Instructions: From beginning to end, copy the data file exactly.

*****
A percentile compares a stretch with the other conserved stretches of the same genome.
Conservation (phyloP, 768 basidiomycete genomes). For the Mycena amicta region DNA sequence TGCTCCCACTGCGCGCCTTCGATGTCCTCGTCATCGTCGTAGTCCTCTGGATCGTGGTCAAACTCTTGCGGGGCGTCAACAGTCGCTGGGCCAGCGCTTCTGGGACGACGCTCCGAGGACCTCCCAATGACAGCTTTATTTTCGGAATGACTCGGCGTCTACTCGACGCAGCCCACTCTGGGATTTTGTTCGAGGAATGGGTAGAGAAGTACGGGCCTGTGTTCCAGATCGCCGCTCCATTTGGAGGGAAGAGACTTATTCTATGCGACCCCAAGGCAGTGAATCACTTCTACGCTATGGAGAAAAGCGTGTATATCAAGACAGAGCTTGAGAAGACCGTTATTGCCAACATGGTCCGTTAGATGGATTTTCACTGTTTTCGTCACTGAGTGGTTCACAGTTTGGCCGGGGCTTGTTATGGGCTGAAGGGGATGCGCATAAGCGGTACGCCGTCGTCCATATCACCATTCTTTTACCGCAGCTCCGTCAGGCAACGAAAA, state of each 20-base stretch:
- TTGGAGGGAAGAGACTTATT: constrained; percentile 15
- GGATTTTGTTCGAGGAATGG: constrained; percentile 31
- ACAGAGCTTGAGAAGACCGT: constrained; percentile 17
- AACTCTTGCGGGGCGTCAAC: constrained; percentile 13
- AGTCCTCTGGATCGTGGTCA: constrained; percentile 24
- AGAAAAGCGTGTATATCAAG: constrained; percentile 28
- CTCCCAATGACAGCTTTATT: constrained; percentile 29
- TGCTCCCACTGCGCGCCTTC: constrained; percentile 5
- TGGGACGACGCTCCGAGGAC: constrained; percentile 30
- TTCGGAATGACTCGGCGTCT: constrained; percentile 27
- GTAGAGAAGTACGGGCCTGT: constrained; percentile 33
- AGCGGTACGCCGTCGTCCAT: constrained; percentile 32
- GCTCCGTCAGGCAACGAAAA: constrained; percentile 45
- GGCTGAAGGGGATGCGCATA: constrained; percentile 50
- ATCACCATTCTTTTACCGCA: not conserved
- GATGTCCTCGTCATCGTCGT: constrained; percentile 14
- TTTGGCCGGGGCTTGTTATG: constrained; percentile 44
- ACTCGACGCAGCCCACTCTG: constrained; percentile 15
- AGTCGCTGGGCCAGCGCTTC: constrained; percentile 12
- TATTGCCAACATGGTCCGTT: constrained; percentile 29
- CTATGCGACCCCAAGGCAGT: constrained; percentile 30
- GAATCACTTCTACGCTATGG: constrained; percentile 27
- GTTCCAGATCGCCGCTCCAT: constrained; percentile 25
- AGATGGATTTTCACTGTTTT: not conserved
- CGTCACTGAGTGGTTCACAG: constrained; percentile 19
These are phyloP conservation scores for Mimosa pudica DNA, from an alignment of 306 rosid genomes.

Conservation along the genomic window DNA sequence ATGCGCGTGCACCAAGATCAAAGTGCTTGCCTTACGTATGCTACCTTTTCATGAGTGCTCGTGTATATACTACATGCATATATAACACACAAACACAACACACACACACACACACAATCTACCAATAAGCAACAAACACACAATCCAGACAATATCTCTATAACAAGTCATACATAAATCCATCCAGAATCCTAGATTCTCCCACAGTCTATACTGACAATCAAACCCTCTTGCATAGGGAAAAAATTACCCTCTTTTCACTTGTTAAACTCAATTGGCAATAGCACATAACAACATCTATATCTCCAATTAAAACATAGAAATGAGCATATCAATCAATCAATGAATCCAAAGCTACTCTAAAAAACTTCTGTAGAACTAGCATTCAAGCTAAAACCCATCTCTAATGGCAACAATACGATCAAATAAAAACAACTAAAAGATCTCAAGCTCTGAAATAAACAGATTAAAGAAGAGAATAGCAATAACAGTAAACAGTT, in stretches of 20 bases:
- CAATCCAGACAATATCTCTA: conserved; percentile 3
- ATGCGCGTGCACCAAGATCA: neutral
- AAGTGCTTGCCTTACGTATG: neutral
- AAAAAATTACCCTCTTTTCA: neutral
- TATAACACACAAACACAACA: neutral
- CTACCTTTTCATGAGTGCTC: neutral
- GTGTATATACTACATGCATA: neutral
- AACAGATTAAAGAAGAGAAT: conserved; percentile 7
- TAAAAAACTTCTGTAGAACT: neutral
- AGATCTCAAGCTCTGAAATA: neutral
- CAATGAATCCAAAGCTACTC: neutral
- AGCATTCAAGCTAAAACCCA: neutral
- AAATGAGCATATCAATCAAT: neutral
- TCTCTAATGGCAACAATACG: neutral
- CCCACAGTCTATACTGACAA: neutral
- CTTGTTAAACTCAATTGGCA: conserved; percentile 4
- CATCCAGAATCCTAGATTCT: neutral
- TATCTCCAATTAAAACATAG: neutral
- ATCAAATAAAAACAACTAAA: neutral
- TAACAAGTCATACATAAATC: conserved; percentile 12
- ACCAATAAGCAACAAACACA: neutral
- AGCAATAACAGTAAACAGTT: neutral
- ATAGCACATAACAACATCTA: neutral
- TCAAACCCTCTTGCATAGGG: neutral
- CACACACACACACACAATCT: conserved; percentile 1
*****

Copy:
A percentile compares a stretch with the other conserved stretches of the same genome.
Conservation (phyloP, 768 basidiomycete genomes). For the Mycena amicta region DNA sequence TGCTCCCACTGCGCGCCTTCGATGTCCTCGTCATCGTCGTAGTCCTCTGGATCGTGGTCAAACTCTTGCGGGGCGTCAACAGTCGCTGGGCCAGCGCTTCTGGGACGACGCTCCGAGGACCTCCCAATGACAGCTTTATTTTCGGAATGACTCGGCGTCTACTCGACGCAGCCCACTCTGGGATTTTGTTCGAGGAATGGGTAGAGAAGTACGGGCCTGTGTTCCAGATCGCCGCTCCATTTGGAGGGAAGAGACTTATTCTATGCGACCCCAAGGCAGTGAATCACTTCTACGCTATGGAGAAAAGCGTGTATATCAAGACAGAGCTTGAGAAGACCGTTATTGCCAACATGGTCCGTTAGATGGATTTTCACTGTTTTCGTCACTGAGTGGTTCACAGTTTGGCCGGGGCTTGTTATGGGCTGAAGGGGATGCGCATAAGCGGTACGCCGTCGTCCATATCACCATTCTTTTACCGCAGCTCCGTCAGGCAACGAAAA, state of each 20-base stretch:
- TTGGAGGGAAGAGACTTATT: constrained; percentile 15
- GGATTTTGTTCGAGGAATGG: constrained; percentile 31
- ACAGAGCTTGAGAAGACCGT: constrained; percentile 17
- AACTCTTGCGGGGCGTCAAC: constrained; percentile 13
- AGTCCTCTGGATCGTGGTCA: constrained; percentile 24
- AGAAAAGCGTGTATATCAAG: constrained; percentile 28
- CTCCCAATGACAGCTTTATT: constrained; percentile 29
- TGCTCCCACTGCGCGCCTTC: constrained; percentile 5
- TGGGACGACGCTCCGAGGAC: constrained; percentile 30
- TTCGGAATGACTCGGCGTCT: constrained; percentile 27
- GTAGAGAAGTACGGGCCTGT: constrained; percentile 33
- AGCGGTACGCCGTCGTCCAT: constrained; percentile 32
- GCTCCGTCAGGCAACGAAAA: constrained; percentile 45
- GGCTGAAGGGGATGCGCATA: constrained; percentile 50
- ATCACCATTCTTTTACCGCA: not conserved
- GATGTCCTCGTCATCGTCGT: constrained; percentile 14
- TTTGGCCGGGGCTTGTTATG: constrained; percentile 44
- ACTCGACGCAGCCCACTCTG: constrained; percentile 15
- AGTCGCTGGGCCAGCGCTTC: constrained; percentile 12
- TATTGCCAACATGGTCCGTT: constrained; percentile 29
- CTATGCGACCCCAAGGCAGT: constrained; percentile 30
- GAATCACTTCTACGCTATGG: constrained; percentile 27
- GTTCCAGATCGCCGCTCCAT: constrained; percentile 25
- AGATGGATTTTCACTGTTTT: not conserved
- CGTCACTGAGTGGTTCACAG: constrained; percentile 19
These are phyloP conservation scores for Mimosa pudica DNA, from an alignment of 306 rosid genomes.

Conservation along the genomic window DNA sequence ATGCGCGTGCACCAAGATCAAAGTGCTTGCCTTACGTATGCTACCTTTTCATGAGTGCTCGTGTATATACTACATGCATATATAACACACAAACACAACACACACACACACACACAATCTACCAATAAGCAACAAACACACAATCCAGACAATATCTCTATAACAAGTCATACATAAATCCATCCAGAATCCTAGATTCTCCCACAGTCTATACTGACAATCAAACCCTCTTGCATAGGGAAAAAATTACCCTCTTTTCACTTGTTAAACTCAATTGGCAATAGCACATAACAACATCTATATCTCCAATTAAAACATAGAAATGAGCATATCAATCAATCAATGAATCCAAAGCTACTCTAAAAAACTTCTGTAGAACTAGCATTCAAGCTAAAACCCATCTCTAATGGCAACAATACGATCAAATAAAAACAACTAAAAGATCTCAAGCTCTGAAATAAACAGATTAAAGAAGAGAATAGCAATAACAGTAAACAGTT, in stretches of 20 bases:
- CAATCCAGACAATATCTCTA: conserved; percentile 3
- ATGCGCGTGCACCAAGATCA: neutral
- AAGTGCTTGCCTTACGTATG: neutral
- AAAAAATTACCCTCTTTTCA: neutral
- TATAACACACAAACACAACA: neutral
- CTACCTTTTCATGAGTGCTC: neutral
- GTGTATATACTACATGCATA: neutral
- AACAGATTAAAGAAGAGAAT: conserved; percentile 7
- TAAAAAACTTCTGTAGAACT: neutral
- AGATCTCAAGCTCTGAAATA: neutral
- CAATGAATCCAAAGCTACTC: neutral
- AGCATTCAAGCTAAAACCCA: neutral
- AAATGAGCATATCAATCAAT: neutral
- TCTCTAATGGCAACAATACG: neutral
- CCCACAGTCTATACTGACAA: neutral
- CTTGTTAAACTCAATTGGCA: conserved; percentile 4
- CATCCAGAATCCTAGATTCT: neutral
- TATCTCCAATTAAAACATAG: neutral
- ATCAAATAAAAACAACTAAA: neutral
- TAACAAGTCATACATAAATC: conserved; percentile 12
- ACCAATAAGCAACAAACACA: neutral
- AGCAATAACAGTAAACAGTT: neutral
- ATAGCACATAACAACATCTA: neutral
- TCAAACCCTCTTGCATAGGG: neutral
- CACACACACACACACAATCT: conserved; percentile 1